F. Elijah Thomas Crews, b. ~1826 – d. 1881 (married) Mary Parham (daughter of Asa Parham), when she was less than fifteen years of age. She lived to be 83. Their children:
1. Haden W. Crews, b. ~1848 – d. March 1924 (married) Elizabeth Hicks (daughter of John B.
Hicks. Their child:
a. Dr. N. H. Crews of High Point, N.C.

Haden W. Crews and his brother Norfleet Crews made more clear money farming than any
farmers I know.

2. Herbert E. Crews (married first) Laura Fullerton, who bore him several children.
(married next) Miss Wester, no issue.
(married next) Miss Howell, no issue.

3.Delia A. Crews, never married. No issue.

  1. Rufus T. Crews, d. 1899, unmarried. No issue.

Rufus T. Crews was a graduate of Trinity College under Dr. Craven’s Regime.

  1. Mary Crews (“Mollie”), who died in her youth, unmarried.

    6. Norfleet G. Crews, d. 1919 (married first)Victoria Burroughs (daughter of J.E. Burroughs).
    Died. No issue.
    (married next) Charlotte Marrow (daughter of Drewry Marrow.) Their children:
    a. Eloise Crews (married) T.L. Fishel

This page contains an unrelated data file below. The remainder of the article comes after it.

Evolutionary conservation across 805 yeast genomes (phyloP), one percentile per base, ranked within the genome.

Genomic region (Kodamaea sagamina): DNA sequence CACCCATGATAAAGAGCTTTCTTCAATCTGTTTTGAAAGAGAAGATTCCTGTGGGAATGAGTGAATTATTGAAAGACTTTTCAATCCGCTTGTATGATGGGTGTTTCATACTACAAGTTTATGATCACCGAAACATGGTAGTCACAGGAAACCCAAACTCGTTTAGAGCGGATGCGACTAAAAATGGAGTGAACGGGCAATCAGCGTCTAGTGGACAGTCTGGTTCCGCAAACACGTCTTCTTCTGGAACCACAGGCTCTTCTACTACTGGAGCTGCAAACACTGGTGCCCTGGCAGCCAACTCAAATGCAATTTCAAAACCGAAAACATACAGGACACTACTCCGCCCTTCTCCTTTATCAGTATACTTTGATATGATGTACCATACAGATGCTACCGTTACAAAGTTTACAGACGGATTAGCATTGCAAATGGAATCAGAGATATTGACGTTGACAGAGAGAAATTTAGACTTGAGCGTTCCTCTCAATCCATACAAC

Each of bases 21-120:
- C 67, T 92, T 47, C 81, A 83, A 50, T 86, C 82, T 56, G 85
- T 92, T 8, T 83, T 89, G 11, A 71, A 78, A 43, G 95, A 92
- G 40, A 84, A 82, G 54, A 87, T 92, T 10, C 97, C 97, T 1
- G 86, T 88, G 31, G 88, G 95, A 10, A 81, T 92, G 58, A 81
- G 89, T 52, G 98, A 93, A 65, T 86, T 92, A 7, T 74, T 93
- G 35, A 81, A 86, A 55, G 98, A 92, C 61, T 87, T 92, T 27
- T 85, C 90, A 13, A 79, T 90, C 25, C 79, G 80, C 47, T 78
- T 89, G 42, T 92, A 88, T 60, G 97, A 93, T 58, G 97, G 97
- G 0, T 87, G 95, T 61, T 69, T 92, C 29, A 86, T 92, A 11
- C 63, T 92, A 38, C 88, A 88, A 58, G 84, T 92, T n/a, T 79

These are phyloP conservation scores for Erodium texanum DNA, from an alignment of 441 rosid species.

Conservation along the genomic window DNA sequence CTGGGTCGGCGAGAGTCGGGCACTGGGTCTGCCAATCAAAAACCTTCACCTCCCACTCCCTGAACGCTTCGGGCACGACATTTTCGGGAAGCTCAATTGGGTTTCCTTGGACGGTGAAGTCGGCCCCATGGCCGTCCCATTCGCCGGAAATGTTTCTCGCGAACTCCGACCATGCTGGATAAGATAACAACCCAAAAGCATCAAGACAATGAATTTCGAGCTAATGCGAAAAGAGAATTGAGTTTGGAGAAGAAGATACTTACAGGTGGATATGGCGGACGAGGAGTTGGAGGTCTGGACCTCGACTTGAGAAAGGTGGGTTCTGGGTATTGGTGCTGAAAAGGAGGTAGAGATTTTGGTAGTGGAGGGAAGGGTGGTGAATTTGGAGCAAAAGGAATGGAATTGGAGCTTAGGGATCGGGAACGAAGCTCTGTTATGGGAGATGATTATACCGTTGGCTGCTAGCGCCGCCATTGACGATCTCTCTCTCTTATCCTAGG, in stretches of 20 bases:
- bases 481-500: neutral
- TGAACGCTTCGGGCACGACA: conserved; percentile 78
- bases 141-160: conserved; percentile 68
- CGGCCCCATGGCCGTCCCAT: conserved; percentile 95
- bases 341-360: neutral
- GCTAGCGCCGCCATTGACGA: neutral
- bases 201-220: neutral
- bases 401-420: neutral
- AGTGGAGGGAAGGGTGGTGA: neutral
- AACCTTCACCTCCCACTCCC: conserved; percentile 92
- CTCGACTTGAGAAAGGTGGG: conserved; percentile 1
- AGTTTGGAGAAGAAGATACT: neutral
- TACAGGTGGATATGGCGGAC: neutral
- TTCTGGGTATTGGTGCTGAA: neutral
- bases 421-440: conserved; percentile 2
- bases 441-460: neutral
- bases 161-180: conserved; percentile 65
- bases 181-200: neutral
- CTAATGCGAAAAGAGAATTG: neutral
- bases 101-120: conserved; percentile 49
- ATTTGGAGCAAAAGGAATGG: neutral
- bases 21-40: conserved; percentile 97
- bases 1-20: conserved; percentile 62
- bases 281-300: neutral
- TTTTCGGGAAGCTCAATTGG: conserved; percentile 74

b. Edward N. Crews.
    c. N. G. Crews.
    d. Samuel B. Crews
    e. Mary Delia Crews
    f. Martha Eugenia Crews
    g. Daniel M. Crews
    h. Lottie M. Crews
    i. R.T. Crews

Norfleet G. Crews was adopted by his uncle Edward N. Crews. He was sole devisee of his uncle
Edward N. Crews and his wife, and in his lifetime added largely to what he inherited by thrift and
diligence.

  1. Samuel F. Crews (married) Elizabeth Burroughs. Their children:
    a. Fletcher Crews
    b. Elizabeth Crews (married) Julian Glover
    c. Harold Crews
    d. Dorothy Crews
    e. Geraldine Marguerite Crews

The seventh child of James and Sarah Earl Crews was:
 G. Edward N. Crews, b. Sept. 19, 1824 (married) Martha Parham (daughter of Asa Parham). This couple had no children of their own. They adopted their nephew, Norfleet G. Crews, son of Elijah Thomas Crews (Edward’s brother) and his wife Mary Parham (Martha’s sister.)